I can’t say Hamburg had the stubbornness of River City, Iowa, (after all, Hamburg is the “Town that Friendship built”), but I can attest to an idyllic feeling growing up off South Park when it had only two lanes. And like the magical concluding scene of The Music Man, my brother and I (and maybe even my mother and father, too), couldn’t wait to Continue Reading “Back at the Old Pizza Stand”

Size Doesn’t Matter

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It may have been my father’s greatest embarrassment, but it was my greatest loss, a loss erased only by 25 years and a chance plumbing mishap.

How my family sees my long lost 1970 trophy.

It all started on a day which lives in “famy” (as opposed to“infamy”). No, I’m not exaggerating. It really was a famous day. On Saturday, March 7, 1970, I found myself bowling three games at Leisure Lanes in Hamburg, New York, among several dozen participants in the first Bowling Tournament my Cub Scout Pack ever had. The rest of the Northern Hemisphere spent the bulk of that sunny midday experiencing the greatest total eclipse of the sun our corner of the Earth will have until April 8, 2024.

I had won the Cub Scout Pack Bowling Tournament that day. My father, the Pack’s Cubmaster, bought a nice bowling trophy and a brass plate to etch the name of the winner. He didn’t expect Continue Reading “Size Doesn’t Matter”

What Popular Fast Food Item was Invented In Western New York?

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Here’s a quick question: What popular fast food was invented right here in Western New York? Think you know the answer? I’ll give you a hint – it’s not chicken wings. OK, smarty-pants, with apologies to Frank and Teresa, “chicken wings” Erie_County_Fair_Historical_Trolley_Head_On_300is a correct answer, but too obvious and not the correct answer. I’ll give you another hint – it was invented at the Erie County Fair in the mid-1880’s. If you know Western New York, then you may think you already know the answer. If you’re not sure, you’ll have to read on.

On Friday afternoon, I had the pleasure of making my annual visit to “America’s Fair” – the Erie County Fair in Hamburg, New York. I can tell you stories about the Fair dating from my youthful days when I helped my grandparents hawk slices from the family’s pizza stand, but I’ll save that for later. Suffice it to say, all I ever needed to know in life I learned while working in my grandfather’s pizza Continue Reading “What Popular Fast Food Item was Invented In Western New York?”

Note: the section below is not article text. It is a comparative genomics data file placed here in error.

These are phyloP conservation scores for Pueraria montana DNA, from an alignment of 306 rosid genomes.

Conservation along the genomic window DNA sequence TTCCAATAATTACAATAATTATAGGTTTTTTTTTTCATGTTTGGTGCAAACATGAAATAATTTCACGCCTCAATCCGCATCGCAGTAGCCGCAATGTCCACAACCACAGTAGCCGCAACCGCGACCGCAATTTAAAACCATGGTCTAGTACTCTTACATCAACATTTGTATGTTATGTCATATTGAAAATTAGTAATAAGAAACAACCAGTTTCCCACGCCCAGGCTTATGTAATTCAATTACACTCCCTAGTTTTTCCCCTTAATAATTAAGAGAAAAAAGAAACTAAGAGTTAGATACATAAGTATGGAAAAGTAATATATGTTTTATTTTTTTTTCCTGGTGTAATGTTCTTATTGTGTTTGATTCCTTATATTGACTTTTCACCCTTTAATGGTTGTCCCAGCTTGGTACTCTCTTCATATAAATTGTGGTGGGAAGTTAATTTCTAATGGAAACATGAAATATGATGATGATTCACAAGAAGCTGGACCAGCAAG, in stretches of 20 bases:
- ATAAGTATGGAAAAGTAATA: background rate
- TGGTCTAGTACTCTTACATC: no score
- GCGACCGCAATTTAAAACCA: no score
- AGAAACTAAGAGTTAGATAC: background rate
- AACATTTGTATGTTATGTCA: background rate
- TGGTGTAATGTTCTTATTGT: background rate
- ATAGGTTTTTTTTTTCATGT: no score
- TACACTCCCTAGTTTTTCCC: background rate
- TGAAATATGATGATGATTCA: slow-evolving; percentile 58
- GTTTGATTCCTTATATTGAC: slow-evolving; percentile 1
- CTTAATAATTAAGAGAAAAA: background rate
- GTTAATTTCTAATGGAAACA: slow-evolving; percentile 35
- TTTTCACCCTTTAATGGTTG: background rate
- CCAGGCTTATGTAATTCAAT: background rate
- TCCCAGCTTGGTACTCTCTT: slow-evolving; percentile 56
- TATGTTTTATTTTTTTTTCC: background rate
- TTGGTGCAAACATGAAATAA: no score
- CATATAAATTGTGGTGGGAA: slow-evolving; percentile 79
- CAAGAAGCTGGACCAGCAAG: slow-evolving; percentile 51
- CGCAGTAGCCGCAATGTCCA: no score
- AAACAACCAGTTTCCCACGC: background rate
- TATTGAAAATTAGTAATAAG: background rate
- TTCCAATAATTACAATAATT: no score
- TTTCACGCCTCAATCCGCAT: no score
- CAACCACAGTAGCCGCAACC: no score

Bring Back Crispy M&M’s®!

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They disappeared without much fanfare in 2005. I barely noticed it, but, then again, I don’t often buy M&M’s®.IMG00010-20100719-2030_orange_M&Ms_300 When I did, I usually did it only to fill treat bowls for the holidays. But Crispy M&M’s® Crispy remained my favorite of the brand. You’d think they might have been the favorite of the manufacturer, since, according to the Wikipedia entry (as of July 18, 2010), they brought in more profit than any other M&M® variety (caveat emptor, Wikipedia contains no reference for this “fact”).

Just in time for Christmas – is that why I first noticed them? – Crispy M&M’s® came into being in December 1998, the company’s first new flavor since 1954, when it introduced Peanut M&M’s®. Most folks, though, probably remember the debut of the paranoid “Orange” character in an ad that Continue Reading “Bring Back Crispy M&M’s®!”

The Search for the Slice

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[This Commentary originally appeared in the July 6, 1989 issue of The Mendon-Honeoye Falls-Lima Sentinel.]

CarosaCommentaryNewLogo_259It rains an awful lot in New Haven. It even rains in the winter. Of course, any amount of snow makes it worse. They don’t use salt in New Haven. They use sand. The snow melts (with the help of rain), leaving the sidewalks a puddle of a gritty mud. Over the years, though, one builds an immunity of sorts and learns to cope with the constant precipitation. (Maybe that’s why I rarely Continue Reading “The Search for the Slice”